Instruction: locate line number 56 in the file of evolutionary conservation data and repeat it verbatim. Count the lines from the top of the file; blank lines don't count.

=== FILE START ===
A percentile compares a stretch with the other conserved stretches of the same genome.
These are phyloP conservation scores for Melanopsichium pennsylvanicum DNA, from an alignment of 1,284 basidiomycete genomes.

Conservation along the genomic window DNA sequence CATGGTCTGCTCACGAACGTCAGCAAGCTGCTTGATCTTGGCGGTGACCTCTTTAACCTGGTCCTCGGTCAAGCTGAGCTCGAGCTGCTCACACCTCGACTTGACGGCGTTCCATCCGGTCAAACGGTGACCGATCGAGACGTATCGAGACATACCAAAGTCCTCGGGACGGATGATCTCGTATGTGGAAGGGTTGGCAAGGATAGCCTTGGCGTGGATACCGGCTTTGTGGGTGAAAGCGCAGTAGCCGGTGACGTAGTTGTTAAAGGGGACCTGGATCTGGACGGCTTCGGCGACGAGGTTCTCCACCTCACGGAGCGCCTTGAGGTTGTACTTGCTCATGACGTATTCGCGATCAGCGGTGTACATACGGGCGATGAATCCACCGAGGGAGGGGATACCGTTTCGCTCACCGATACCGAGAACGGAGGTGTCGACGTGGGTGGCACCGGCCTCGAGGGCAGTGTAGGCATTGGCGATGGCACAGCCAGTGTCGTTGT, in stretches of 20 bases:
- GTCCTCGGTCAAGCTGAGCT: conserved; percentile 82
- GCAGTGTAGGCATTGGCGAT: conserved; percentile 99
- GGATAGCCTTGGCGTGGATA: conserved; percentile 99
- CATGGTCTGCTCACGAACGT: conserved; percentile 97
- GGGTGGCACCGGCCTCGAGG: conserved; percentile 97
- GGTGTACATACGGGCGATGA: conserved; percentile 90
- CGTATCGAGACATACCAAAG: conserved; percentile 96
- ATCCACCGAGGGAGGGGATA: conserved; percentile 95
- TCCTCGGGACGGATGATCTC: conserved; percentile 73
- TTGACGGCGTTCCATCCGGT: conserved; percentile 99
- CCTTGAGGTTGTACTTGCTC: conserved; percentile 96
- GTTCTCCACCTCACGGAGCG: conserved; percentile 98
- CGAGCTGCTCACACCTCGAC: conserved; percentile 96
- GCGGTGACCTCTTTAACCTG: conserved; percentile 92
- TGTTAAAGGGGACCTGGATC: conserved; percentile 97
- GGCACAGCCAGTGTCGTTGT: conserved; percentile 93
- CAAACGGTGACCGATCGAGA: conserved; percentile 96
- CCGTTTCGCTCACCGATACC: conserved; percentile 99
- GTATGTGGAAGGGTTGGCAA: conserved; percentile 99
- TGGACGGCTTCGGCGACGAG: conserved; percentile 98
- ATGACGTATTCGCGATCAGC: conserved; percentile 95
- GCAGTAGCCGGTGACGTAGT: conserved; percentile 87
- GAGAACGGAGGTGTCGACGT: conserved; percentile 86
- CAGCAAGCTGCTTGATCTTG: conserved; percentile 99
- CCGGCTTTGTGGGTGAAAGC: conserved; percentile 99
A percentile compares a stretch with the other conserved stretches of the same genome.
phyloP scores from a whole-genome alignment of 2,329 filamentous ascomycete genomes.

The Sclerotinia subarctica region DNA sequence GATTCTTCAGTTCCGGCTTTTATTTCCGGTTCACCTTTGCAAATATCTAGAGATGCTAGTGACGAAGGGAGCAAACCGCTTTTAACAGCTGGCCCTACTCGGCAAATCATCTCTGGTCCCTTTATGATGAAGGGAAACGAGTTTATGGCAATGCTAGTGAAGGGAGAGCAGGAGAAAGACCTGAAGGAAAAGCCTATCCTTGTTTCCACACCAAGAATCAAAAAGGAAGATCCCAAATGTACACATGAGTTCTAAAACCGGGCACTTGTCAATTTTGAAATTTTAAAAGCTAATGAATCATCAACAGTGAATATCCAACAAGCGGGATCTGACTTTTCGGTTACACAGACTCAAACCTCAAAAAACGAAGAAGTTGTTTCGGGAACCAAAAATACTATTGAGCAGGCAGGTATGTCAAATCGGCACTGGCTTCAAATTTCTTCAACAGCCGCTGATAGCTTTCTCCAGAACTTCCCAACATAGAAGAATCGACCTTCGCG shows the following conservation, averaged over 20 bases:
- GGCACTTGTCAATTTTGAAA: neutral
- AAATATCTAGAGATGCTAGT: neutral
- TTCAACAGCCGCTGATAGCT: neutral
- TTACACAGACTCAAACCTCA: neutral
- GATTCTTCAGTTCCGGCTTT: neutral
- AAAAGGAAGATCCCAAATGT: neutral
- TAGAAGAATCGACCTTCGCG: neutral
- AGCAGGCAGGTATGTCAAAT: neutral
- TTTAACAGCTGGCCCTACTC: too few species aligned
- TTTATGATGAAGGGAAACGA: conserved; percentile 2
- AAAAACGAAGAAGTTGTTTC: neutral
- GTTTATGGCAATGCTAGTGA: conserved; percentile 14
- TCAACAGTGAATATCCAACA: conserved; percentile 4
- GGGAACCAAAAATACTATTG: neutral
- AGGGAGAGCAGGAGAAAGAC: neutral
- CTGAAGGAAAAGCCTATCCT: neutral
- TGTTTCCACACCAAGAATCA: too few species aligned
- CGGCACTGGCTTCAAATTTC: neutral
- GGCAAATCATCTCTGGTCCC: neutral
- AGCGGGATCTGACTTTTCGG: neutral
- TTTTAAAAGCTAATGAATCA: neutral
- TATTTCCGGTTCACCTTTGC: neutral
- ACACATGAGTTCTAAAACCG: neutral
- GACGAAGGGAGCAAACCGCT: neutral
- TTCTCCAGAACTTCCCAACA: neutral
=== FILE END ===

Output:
- TTCTCCAGAACTTCCCAACA: neutral